There are other foreign groups who have come to farm cows in China, but none of the big processors such as Nestle or Danone have set up their own farms. It was definitely not a requirement for doing business there.

One of the challenges for any external analyst of Fonterra is scratching beneath the surface to get the key numbers. There is a big PR machine skilled in massaging the messages. One can only hope that Fonterra is like a swan paddling in the water; all serenity on top but paddling furiously underneath.

Looking forward to the 2016/17 year which is now underway, Fonterra has expressed confidence that company profits can be maintained, with a likely dividend of 40c per kg MS. Given normal retention rates of 30-35 percent of profit, this implies a profit approaching $1 billion.

On current pricing, with shares valued at close to $6, this gives a pre-tax dividend yield of approximately 6.5percent, which is remarkably high in these times of low yield. That says that the market is somewhat sceptical that Fonterra can maintain its profits long term, and is valuing the shares accordingly. I share that scepticism, with Fonterra’s milk supply likely to drop this year due to declining on-farm production together with ongoing loss of market share to other companies.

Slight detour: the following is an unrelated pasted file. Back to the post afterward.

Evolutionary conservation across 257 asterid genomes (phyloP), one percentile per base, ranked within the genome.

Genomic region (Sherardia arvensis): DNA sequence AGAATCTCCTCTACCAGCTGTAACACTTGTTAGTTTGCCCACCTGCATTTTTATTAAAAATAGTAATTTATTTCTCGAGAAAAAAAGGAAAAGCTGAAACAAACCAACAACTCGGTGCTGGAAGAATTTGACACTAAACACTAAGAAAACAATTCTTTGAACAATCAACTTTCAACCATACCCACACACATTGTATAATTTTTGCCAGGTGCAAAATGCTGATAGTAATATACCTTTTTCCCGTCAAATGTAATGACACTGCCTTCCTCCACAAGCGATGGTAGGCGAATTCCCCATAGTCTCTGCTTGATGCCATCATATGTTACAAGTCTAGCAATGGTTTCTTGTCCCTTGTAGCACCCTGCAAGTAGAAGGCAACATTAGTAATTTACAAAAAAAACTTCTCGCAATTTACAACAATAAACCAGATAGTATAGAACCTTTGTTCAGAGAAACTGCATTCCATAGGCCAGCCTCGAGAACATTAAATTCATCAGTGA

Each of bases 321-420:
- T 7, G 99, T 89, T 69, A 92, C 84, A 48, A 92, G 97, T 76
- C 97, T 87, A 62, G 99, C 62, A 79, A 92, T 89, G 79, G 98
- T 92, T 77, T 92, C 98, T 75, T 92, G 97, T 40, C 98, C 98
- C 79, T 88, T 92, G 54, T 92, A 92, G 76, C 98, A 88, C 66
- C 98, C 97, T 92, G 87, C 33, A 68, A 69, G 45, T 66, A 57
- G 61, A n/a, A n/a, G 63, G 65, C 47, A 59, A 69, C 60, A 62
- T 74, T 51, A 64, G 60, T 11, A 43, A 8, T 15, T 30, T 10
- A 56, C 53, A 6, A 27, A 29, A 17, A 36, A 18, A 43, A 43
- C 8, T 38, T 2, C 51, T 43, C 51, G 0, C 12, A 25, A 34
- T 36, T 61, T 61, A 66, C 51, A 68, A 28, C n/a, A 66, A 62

However, the biggest determinant of profit in the coming year is likely to be the price of WMP relative to other products. For non-farmer investors in particular, it has taken a while for them to understand that low WMP prices are good for profits, whereas high WMP prices are bad for profits. Also, when commodity cheese production is more profitable than commodity WMP, that too adds to company profits rather than to the farm-gate price of milk.   

Yet another factor is that Fonterra has tweaked the formula for how it will calculate milk price in the 2016/17 year, and this will shift profits from non-auction WMP across into the milk price. An example is the recent Algerian tender which has been won at prices well above auction prices.

The only thing for sure is that volatility of both milk price and profit will be ongoing, with that being the nature of the beast. All that Fonterra can do is continue to focus on the ‘work-ons’ and take the rest in its stride.


Keith Woodford is Professor of Agri-Food Systems (Honorary) at Lincoln University and a Senior Fellow (Honorary) of the NZ Contemporary China Research Centre. His archived writings are at http://keithwoodford.wordpress.com